April 29, 2020 - 1289 views|
COVID-19 could catalyze a more open, distributed model of care delivery and hasten the emergence of new health disciplines.
Imagine a world in which a pandemic such as COVID-19 is not a once-every-100-years occurrence but a once-a-decade event. This is not a prediction; neither is it beyond the realm of possibility. A 500-year flooding event has a 0.2% chance of occurring in one year; Houston, Texas, experienced three such events three years in a row. In the past 20 years alone, we’ve seen 60.8 million people affected by H1N1 swine flu in 2009; a SARS-CoV epidemic starting in 2002 and again in 2018; a MERS-CoV epidemic starting in 2012; an Ebola epidemic starting in 2014; and Zika in 2015. Malaria kills several hundred thousand people per year, Dengue is spiking, and we’ve had an uptick in polio.
What makes an outbreak an epidemic, and an epidemic a pandemic, is a roll of the evolutionary dice and a particular expression of animal behaviors (including our own) that affect viral transmission routes, virulence, minimal host-virus co-evolution and evolvability of a virus itself. Combine genetics and human behavior just so, and we see COVID-19.
Examining the impact of more frequent pandemics on healthcare is an important thought experiment. How might the possibility of COVID-19 as a recurring experience change us in terms of how we deliver care, how we live and work, how we protect ourselves and move from fear back to active living? The possibility that COVID-19 could be a cultural catalyst for lasting change in healthcare and society at large makes this thought experiment all the more urgent. We must encourage and plan for policies that lead to better systems and lives.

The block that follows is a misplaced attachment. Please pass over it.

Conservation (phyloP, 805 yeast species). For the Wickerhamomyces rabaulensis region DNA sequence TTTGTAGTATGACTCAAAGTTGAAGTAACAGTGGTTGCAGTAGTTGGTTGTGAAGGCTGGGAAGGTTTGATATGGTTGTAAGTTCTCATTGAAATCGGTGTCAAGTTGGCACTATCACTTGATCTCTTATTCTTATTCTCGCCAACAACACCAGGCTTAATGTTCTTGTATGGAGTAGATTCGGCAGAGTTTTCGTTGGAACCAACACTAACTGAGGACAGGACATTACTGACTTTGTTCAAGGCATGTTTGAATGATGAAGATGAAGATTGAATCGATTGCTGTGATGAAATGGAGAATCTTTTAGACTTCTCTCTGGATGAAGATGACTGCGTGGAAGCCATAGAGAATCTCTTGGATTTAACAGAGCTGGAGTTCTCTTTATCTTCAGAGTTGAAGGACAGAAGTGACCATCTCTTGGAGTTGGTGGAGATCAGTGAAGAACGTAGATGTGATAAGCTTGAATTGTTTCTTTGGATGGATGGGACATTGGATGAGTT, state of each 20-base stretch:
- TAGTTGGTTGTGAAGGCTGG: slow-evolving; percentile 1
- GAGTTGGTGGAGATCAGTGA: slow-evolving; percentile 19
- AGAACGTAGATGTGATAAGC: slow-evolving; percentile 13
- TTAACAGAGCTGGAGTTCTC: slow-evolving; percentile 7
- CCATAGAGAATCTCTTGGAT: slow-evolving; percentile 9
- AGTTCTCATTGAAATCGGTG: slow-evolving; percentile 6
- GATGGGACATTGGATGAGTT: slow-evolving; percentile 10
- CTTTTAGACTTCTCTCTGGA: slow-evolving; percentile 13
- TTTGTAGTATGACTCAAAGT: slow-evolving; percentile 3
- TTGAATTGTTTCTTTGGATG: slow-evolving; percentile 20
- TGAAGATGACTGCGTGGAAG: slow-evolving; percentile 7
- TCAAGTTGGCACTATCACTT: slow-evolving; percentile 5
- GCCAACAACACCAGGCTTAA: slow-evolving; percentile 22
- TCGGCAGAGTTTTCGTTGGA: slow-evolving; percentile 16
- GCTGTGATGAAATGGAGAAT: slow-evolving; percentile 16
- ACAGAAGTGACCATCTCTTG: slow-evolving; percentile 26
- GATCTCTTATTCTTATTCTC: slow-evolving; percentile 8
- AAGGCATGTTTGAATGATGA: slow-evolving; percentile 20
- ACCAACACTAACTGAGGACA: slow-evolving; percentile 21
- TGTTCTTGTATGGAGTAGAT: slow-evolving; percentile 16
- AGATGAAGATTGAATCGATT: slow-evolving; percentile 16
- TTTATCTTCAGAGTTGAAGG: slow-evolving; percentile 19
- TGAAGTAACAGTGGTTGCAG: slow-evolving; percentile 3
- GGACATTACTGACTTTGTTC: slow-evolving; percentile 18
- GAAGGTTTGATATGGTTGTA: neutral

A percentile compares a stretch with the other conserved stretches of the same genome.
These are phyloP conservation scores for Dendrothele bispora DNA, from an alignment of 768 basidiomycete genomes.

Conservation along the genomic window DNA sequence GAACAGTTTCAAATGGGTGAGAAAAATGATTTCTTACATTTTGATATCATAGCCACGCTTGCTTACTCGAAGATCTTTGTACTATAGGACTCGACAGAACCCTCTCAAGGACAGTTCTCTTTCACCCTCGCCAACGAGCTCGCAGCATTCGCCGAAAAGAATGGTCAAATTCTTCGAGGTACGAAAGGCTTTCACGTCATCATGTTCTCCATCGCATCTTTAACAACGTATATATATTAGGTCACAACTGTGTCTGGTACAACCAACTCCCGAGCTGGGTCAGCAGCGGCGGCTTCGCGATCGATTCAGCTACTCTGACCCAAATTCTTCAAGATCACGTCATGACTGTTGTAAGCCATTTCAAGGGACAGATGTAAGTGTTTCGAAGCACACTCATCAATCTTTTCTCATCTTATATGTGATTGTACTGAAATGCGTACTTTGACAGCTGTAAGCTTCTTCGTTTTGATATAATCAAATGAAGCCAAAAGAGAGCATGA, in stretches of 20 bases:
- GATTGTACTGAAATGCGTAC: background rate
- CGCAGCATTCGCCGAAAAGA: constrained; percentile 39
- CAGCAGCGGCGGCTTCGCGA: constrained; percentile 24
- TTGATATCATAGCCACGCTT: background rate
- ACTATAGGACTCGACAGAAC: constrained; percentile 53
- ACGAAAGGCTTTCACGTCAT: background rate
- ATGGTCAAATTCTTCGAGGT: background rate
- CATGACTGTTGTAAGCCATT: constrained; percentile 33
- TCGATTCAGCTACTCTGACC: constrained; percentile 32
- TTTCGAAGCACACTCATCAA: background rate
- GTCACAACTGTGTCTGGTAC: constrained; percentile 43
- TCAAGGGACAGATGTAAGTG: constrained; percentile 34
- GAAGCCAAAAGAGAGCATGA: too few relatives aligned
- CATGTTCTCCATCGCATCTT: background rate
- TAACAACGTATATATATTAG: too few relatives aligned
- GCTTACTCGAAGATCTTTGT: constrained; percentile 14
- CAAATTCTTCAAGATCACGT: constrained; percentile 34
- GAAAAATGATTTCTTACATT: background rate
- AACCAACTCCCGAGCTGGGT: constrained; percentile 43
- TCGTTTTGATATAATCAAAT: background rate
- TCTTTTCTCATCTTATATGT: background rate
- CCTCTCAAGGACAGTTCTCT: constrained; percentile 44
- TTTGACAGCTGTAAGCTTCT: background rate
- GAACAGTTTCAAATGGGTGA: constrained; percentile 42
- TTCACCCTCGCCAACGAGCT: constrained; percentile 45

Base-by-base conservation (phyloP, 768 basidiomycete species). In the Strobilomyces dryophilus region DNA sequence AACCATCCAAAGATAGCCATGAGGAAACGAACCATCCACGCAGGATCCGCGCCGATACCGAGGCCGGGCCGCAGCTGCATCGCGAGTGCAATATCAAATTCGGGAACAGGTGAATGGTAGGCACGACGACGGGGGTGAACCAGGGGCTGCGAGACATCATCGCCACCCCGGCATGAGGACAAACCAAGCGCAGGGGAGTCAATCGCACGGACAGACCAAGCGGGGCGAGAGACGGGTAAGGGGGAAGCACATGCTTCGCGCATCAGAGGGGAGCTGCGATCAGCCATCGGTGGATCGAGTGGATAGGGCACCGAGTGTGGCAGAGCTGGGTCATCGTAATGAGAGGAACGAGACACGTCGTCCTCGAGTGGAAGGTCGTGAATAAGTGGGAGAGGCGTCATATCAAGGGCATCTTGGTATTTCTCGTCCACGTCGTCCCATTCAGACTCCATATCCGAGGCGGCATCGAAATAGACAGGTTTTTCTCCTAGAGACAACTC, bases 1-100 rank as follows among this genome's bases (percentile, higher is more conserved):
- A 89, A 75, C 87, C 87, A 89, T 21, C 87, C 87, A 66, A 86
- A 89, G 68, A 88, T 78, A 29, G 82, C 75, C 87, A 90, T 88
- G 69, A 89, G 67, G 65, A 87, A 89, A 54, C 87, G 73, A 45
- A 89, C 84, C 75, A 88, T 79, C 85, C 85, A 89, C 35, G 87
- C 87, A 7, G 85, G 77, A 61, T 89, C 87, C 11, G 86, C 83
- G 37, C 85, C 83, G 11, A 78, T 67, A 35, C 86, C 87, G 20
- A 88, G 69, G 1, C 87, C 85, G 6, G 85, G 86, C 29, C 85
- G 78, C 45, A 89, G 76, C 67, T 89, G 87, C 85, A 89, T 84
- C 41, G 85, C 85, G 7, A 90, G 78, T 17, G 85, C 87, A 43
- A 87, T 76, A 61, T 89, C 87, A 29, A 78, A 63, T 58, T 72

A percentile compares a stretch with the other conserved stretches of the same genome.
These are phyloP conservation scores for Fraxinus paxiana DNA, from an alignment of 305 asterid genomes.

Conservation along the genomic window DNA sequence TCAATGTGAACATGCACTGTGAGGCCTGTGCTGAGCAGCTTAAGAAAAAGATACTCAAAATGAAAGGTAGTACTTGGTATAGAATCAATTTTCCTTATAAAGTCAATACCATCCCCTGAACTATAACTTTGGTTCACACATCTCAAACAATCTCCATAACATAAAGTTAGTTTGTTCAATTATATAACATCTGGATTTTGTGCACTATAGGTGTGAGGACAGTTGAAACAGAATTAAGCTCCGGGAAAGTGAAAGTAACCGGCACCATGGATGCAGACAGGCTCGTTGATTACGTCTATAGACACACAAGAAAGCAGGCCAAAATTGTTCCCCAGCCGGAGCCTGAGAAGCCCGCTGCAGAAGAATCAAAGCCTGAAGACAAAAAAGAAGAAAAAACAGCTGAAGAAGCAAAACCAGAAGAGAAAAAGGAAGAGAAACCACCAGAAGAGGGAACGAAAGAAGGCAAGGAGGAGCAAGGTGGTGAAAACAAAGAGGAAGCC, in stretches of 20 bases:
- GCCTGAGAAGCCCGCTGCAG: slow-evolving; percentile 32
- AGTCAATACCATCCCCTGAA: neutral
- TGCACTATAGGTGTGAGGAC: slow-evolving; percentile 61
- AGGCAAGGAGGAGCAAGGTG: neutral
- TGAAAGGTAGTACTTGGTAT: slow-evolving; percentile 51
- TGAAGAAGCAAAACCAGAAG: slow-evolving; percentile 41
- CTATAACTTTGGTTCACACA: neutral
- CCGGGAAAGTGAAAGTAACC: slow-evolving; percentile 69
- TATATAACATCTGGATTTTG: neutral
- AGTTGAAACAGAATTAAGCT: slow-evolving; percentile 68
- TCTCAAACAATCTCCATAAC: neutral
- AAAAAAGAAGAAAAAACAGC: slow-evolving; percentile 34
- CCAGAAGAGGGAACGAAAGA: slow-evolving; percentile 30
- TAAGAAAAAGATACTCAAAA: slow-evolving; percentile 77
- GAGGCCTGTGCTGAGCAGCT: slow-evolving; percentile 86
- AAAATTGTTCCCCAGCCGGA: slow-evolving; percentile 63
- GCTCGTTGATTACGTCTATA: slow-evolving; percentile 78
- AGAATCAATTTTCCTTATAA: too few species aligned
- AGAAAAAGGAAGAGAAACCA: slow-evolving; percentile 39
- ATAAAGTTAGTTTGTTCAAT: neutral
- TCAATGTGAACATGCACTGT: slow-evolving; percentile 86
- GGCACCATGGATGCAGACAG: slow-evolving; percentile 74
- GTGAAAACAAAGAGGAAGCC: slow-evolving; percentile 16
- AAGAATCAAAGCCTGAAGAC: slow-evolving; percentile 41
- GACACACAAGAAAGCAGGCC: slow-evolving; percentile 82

Potent Conditions for Change
Climate change is usually cited as creating the conditions for more chaotic weather and dramatic shifts in rainfall. This results in some fundamental changes in biomes that lead to increased pandemic possibilities based on new species-to-species interactions. Some of these arise from behaviors such as mass migration that stress our water supplies and cause us to search out risky food supplies. This, in turn, increases the chance of the spread of infectious diseases. Additionally, viruses, once at equilibrium with their animal and human hosts, suddenly have new transmission routes, vectors and evolutionary pressures.
In the geopolitical realm, gene editing techniques like CRISPR, meant for good, could be used for faster and smarter responses to infectious diseases but also misused to create a ”plague bioweapon.” Shifting alliances, growing nationalism and increased protectionism could affect supplies of key raw or finished ingredients for pharmaceutical therapies and medical equipment beyond obvious threats to strategic supply chains. A country’s ability to quickly respond to infectious diseases could fast become a national security issue.
How the Future May Unfold
Cultures will adapt. Businesses, governments and individuals might treat pandemics as another recurring hazard to manage with the right supplies and contingency planning. Food supply will become a more strategic national value chain. More people may work from home or distributed remote locations, even to the extent that the nature of cities and work spaces might change from a pure physical notion to new physical/digital/virtual concepts. Smaller communities might pool their health resources. Face masks might become extremely effective at filtering viruses and be worn by everyone all the time – moving from safety to fashion statement. When AI agents start to uncover signals in medical records databases of an emerging threat, smartphones could light up with built-in tracking and warnings activated by health officials.